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Will India become main manufacturer of Pakistan's beloved F-16 jets?

Discussion in 'Pakistan Air Force' started by Devil Soul, Jan 11, 2017.

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  1. Devil Soul

    Devil Soul ELITE MEMBER

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    Will India become main manufacturer of Pakistan's beloved F-16 jets?
    By Naveed Ahmad
    Published: January 11, 2017
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    File photo of a F-16 jet. PHOTO: PAF

    India, wanting to upgrade its air force with 400 more fighter jets, has many foreign companies vying for its multi-billion dollar manufacturing contract. Boeing and Lockheed Martin from the US, SAAB Group from Sweden and Dassault Aviation from France are all competing to win the production order.

    Lockheed Martin, which builds Pakistan’s beloved F-16 fighter jets, has offered to completely shift the manufacturing of this aircraft from Texas to India. The arrangement is subject to India agreeing to buy first 100 F-16s (Block 70-72) – the most advanced version of the fighter jet. “We make it in India, for India and then we make it in India and export to the world. If the initial orders are not there, it might not work for the industry,’’ an official for the Lockheed Martin had stated.

    Turkey to modernise Pakistan’s F-16s

    The proposed jet – already titled F-16IN – is being offered with a new radar system, stealth detection and threat detection capability. While F-16s in general have a smaller radar cross-section, the new block won’t have stealth capability.

    If India chooses F-16s over other options, it could be a blow to Pakistan. Pakistan Air Force has been flying F-16s since the 1980s and though it has other multirole jets in its fleet, F-16s have been a crucial part of the country’s air defence mechanism. With India becoming the main manufacturer of the fighter jet, it could create hindrances for Pakistan to acquire the aircraft and its spare parts if not completely choke the supply.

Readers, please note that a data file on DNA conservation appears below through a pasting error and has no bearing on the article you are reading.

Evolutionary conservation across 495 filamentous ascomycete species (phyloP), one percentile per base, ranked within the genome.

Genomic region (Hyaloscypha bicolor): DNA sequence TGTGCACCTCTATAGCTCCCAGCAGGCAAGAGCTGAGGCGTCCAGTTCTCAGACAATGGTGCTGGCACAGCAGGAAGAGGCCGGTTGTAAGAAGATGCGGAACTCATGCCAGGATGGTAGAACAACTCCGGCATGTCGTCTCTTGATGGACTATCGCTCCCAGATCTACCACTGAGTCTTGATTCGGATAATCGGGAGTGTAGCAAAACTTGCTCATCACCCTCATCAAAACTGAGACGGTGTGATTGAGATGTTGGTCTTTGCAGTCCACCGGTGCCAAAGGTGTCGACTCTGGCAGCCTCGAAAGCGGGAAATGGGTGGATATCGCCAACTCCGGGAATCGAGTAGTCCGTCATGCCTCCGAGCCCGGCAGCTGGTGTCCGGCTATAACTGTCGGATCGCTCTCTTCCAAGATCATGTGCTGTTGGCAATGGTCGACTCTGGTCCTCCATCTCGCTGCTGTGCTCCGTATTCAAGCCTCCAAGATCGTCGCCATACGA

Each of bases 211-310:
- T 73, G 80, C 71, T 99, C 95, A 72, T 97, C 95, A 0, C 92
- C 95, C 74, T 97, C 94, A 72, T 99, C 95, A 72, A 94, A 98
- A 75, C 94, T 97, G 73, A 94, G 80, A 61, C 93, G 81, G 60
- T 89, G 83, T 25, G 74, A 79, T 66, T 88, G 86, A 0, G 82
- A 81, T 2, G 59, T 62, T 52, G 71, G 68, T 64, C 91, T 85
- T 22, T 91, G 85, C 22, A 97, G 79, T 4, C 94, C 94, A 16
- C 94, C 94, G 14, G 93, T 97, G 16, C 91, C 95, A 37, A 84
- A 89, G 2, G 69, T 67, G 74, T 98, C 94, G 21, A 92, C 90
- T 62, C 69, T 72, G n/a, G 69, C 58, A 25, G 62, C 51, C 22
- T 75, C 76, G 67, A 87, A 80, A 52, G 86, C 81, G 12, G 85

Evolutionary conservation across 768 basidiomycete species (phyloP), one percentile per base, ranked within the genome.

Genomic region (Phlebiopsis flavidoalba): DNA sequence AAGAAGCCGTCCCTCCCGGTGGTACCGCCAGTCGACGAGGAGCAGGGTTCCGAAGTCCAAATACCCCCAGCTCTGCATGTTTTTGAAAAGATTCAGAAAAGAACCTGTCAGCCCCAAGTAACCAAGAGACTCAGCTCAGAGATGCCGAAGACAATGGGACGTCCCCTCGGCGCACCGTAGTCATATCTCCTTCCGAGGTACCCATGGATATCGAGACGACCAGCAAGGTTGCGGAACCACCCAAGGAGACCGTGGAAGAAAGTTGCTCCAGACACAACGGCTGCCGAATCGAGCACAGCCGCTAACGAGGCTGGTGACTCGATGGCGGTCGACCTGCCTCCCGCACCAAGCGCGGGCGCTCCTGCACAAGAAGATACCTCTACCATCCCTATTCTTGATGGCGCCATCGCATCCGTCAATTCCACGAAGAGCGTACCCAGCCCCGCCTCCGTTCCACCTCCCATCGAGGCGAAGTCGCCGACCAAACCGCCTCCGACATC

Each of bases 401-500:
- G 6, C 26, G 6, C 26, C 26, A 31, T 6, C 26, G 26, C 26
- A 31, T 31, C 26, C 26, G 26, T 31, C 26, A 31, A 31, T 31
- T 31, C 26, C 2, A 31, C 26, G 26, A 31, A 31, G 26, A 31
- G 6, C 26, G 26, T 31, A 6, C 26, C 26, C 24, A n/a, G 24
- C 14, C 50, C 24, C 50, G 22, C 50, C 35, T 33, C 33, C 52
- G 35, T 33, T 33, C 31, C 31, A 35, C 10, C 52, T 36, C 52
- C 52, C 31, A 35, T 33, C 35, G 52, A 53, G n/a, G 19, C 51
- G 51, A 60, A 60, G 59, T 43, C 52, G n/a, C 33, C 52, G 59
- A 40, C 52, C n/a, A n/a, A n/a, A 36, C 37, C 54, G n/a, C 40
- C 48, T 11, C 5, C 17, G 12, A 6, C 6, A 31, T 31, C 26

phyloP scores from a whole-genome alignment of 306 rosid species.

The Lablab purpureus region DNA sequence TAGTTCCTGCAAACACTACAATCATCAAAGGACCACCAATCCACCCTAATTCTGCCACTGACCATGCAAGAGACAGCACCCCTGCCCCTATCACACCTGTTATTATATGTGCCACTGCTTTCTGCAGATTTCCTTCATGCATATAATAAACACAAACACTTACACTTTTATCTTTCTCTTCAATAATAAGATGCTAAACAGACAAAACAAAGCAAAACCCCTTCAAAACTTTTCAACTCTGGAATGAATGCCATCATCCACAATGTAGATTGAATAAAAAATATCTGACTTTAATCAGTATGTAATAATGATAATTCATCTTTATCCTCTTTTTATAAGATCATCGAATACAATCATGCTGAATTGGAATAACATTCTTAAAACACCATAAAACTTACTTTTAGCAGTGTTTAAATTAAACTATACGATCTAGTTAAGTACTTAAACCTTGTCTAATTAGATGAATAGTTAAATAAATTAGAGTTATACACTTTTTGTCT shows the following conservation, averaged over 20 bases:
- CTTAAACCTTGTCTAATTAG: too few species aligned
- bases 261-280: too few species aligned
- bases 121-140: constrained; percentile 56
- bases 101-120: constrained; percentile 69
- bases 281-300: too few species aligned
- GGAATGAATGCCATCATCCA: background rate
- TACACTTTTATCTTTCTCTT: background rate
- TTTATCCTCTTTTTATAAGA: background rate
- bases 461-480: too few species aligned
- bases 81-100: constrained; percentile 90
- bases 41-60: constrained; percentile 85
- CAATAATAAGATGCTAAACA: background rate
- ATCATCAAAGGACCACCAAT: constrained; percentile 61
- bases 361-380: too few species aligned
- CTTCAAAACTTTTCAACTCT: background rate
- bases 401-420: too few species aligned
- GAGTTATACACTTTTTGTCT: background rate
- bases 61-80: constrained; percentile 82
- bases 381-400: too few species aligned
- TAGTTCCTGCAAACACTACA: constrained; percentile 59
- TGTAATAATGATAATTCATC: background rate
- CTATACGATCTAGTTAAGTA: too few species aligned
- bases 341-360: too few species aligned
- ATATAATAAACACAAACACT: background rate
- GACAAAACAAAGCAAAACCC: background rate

Good news for Pakistan

    India has not yet decided whether it seeks Saab Group’s JAS 39 Gripen or F-16 (Block 70-72) to upgrade its air defence. Given the urgency to modernise the fleet, the Indian Air Force may choose Sweden’s Gripen jets with the objective of customising to its future needs better over widely popular F-16s. The Gripen system will be alien to both Pakistan and China and it will give India a perceived edge over its regional rivals.

    Blow to Pakistan? India could become next F-16 hub

    Also, even if we assume Lockheed Martin is the victor, India may not have its first F-16IN delivered before 2022. Installation of the plant will take a few months. Then, it takes 36 months to deliver the first units. The total number of units per year depends on the number of assembly lines. Meanwhile, the cumbersome process of hiring and training the local manpower must be taken into account to ensure Modi’s envisaged Make-in-India goal.

    Additionally, there’s the Trump factor. Will the next US administration let Lockheed Martin and other mega corporations invest billions of dollars in India and make Americans jobless? Prima facie, US President-elect Donald J Trump has categorically stated that the country was passing through the “greatest jobs theft” in the history of the world by nations such as India, China, Mexico and Singapore. He is already upping the ante for US corporations to stem outward flow of jobs. Carrier, an air-conditioner manufacturer, was the first one to attract the president-elect’s attention against investing in Mexico. Meanwhile, the automobile industry giant received an explicit threat to big border tax on vehicle manufactured at foreign plants. Ford scrapped plans to build a $1.6 billion plant in Mexico. If Lockheed Martin relocates F-16 manufacturing to India, over 2,000 Americans will be losing jobs in Fort Worth unless the company manages to absorb them in fledging F-35 program on the same campus.